That was the last day that my sister and I couldn’t play outside because of a rooster. We were free again. There’s still some residual fear of roosters that I feel when I see one. I even keep a careful eye on any loose chickens that come near me too. As we begin this school year, keep a careful eye on those programs, beliefs, practices, and systems we impose upon teachers and students. Are they stifling creativity? Learning? Love of reading? Is the harm in the implementation rather than the tool? Are we creating scars in our students that will still have lingering effects when they are adults? Have we asked our students how these make them feel? Today is the day. Ask those questions and observe the effects of these programs and systems on our students and teachers.
Nor Do the Wind, the Sun or the Rain, We Can Be Like They Are
When I was in school, I was forbidden to use a calculator on some problems because I would never be walking around with a calculator in my pocket. That seemed reasonable then, but now I walk around with one in my pocket daily. Do we still tell students they have to memorize and do math without the calculator? Are we still clear on the why? (No slam on math teachers. I have the utmost respect for them, but it is a practice that I mull over in my head from time to time). Growing up, I also had to have an encyclopedia to find out every scrap of information on any topic that interested me. Now I have Google, which coincidentally, is in my pocket with my calculator, map, phone, and homework. Textbooks were created as a way, the only way, teachers could access all of the stories, explanations, historical information, and more that they needed for their lessons, all in one place. Now with a few clicks on a device, we can access the stories, audiobooks, interviews, videos, news reports, you name it. Times have changed.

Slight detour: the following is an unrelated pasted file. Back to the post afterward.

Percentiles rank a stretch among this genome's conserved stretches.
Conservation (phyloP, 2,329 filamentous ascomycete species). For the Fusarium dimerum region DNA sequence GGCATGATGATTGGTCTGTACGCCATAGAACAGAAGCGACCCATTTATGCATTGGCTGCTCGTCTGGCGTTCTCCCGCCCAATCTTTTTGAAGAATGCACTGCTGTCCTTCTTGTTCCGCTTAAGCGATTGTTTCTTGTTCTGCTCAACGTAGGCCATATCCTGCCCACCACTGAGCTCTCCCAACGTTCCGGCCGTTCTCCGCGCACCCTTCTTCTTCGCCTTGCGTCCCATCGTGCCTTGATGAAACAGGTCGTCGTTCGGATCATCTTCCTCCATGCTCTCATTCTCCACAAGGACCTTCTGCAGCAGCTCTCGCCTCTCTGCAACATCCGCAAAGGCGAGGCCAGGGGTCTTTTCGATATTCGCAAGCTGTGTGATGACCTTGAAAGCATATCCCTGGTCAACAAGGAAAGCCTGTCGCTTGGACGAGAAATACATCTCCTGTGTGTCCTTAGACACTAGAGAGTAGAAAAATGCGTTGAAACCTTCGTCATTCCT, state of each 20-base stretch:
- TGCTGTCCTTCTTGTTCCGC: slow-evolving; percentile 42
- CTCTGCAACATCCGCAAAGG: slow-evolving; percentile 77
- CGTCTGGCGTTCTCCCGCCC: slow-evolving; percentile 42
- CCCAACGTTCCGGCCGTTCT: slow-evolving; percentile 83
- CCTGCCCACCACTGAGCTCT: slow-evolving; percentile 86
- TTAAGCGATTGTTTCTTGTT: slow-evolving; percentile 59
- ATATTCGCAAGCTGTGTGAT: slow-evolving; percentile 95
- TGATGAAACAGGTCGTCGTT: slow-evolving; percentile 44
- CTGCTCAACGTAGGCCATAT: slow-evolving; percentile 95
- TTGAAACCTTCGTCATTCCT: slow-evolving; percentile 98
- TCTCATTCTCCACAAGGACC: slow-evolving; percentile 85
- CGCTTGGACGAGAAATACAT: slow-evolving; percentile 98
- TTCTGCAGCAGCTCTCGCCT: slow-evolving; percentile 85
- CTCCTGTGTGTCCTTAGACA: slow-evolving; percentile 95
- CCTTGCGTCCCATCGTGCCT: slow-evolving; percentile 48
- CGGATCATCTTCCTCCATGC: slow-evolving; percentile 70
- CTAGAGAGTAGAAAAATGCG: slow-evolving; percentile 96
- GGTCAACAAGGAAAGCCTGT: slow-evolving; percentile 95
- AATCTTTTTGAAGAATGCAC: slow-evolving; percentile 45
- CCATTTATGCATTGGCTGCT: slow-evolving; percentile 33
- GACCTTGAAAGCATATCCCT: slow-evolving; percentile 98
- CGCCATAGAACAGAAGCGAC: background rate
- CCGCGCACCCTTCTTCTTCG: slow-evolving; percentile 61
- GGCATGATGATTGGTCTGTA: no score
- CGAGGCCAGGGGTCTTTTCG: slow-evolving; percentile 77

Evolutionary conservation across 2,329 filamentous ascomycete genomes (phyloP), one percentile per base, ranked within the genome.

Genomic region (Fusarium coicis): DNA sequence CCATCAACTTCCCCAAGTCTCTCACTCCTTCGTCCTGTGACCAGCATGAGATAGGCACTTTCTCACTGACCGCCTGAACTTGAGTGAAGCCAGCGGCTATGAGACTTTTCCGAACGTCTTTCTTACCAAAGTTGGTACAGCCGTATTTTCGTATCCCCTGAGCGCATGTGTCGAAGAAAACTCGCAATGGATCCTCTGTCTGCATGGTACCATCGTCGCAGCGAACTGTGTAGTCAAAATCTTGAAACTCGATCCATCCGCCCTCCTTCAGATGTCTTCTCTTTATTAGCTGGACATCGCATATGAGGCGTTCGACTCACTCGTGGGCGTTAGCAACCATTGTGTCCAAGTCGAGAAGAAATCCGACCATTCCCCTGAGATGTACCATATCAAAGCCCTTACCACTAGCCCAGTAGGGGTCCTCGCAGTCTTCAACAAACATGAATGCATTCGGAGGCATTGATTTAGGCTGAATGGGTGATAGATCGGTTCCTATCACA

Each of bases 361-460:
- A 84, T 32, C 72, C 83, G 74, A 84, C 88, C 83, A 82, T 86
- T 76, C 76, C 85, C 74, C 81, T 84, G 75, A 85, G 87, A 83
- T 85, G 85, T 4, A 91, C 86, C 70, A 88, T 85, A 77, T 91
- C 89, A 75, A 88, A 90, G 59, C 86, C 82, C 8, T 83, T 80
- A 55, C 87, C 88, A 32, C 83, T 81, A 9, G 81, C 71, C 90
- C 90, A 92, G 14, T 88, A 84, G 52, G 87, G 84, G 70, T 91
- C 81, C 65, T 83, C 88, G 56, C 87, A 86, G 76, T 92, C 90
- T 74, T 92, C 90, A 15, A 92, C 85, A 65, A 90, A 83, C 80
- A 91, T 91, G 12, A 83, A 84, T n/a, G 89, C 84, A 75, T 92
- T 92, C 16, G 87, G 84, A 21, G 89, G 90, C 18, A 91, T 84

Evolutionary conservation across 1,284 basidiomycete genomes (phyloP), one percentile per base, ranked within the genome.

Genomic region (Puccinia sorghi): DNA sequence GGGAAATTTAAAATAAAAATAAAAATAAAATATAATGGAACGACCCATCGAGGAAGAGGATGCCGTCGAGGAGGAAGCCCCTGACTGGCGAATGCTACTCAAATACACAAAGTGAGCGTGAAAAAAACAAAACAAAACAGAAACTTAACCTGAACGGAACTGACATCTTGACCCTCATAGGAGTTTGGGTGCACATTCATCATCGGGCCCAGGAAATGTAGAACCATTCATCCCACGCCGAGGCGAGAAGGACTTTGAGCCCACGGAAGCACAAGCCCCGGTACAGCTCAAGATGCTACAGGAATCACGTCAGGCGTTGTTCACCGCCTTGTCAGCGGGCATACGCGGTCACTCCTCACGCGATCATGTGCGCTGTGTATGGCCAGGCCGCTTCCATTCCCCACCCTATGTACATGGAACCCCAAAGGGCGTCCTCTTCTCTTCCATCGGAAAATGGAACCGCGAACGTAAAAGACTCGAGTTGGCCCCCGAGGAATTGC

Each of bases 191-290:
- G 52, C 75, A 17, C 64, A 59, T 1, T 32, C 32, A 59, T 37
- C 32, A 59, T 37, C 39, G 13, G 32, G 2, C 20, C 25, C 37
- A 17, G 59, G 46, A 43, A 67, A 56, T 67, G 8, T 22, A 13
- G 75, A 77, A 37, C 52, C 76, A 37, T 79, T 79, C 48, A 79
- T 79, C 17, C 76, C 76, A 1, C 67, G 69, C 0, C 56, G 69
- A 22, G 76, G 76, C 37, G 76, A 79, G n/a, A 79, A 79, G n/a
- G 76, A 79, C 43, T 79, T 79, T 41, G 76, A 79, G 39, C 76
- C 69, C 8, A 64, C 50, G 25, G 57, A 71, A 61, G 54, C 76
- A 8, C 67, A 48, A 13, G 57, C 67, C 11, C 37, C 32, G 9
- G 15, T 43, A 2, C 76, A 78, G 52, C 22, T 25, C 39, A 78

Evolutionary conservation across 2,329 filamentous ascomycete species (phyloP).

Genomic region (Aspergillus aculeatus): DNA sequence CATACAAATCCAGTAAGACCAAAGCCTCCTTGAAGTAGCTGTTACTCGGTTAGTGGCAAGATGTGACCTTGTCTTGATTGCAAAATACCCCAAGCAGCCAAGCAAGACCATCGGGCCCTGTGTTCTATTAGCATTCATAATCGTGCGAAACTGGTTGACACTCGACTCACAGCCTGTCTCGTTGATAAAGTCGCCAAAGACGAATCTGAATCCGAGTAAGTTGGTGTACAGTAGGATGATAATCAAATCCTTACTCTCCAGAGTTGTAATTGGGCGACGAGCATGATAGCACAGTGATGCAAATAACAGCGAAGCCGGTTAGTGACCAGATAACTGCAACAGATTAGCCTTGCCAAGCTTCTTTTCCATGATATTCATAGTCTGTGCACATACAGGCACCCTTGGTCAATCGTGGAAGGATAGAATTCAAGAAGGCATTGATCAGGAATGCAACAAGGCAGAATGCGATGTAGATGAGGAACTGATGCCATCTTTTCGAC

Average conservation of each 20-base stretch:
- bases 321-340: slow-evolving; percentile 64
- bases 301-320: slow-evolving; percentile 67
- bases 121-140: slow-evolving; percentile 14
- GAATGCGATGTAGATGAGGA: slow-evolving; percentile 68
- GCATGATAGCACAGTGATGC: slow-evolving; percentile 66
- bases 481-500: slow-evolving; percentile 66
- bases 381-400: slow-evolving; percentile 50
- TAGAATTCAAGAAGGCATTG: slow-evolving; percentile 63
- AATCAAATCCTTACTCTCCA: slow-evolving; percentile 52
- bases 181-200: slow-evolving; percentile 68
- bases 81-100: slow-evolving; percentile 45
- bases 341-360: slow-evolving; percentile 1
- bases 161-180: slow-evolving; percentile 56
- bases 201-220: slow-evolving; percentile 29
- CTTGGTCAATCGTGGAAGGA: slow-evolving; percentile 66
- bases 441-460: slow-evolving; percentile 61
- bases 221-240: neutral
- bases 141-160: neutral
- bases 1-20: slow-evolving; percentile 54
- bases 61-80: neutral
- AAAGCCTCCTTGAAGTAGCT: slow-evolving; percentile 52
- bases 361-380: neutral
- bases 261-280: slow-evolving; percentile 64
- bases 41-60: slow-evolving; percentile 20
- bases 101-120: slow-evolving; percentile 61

Come On Baby, Don’t Fear the Reaper
I listened to Branson (Missouri) business man, Nolan Fogle, who recently spoke to our students and made me rethink another idea, and it ties in nicely with the Cocky Locky lesson. He said to the students as he discussed his life, work ethic, grit, and the bit of luck that has made him successful, that he does not agree with the statement that we should find a way to get paid for doing what we love because then we’ll never work a day in our life. I’ve used that statement and thought I agreed with it. Until now. Nolan said that he disagrees because what we like or love changes. There are jobs out there that won’t exist in 5 or 10 years, and some will be created then that don’t exist now. We may love those new jobs and shouldn’t be so fixed on the one thing we do now that we miss out on those opportunities. That’s a paraphrase, but you get the idea.
Baby Take My Hand, Don’t Fear the Reaper
We need to keep our thinking fluid when it comes to educating our students. We don’t know what their future will be like, so we need to prepare them for that uncertainty, prepare them to be adaptable, and we need to let them out in the yard. Grab a hammer. Put an end to anything you have that is currently harmful to students. It’s okay to let it die now. Change is good.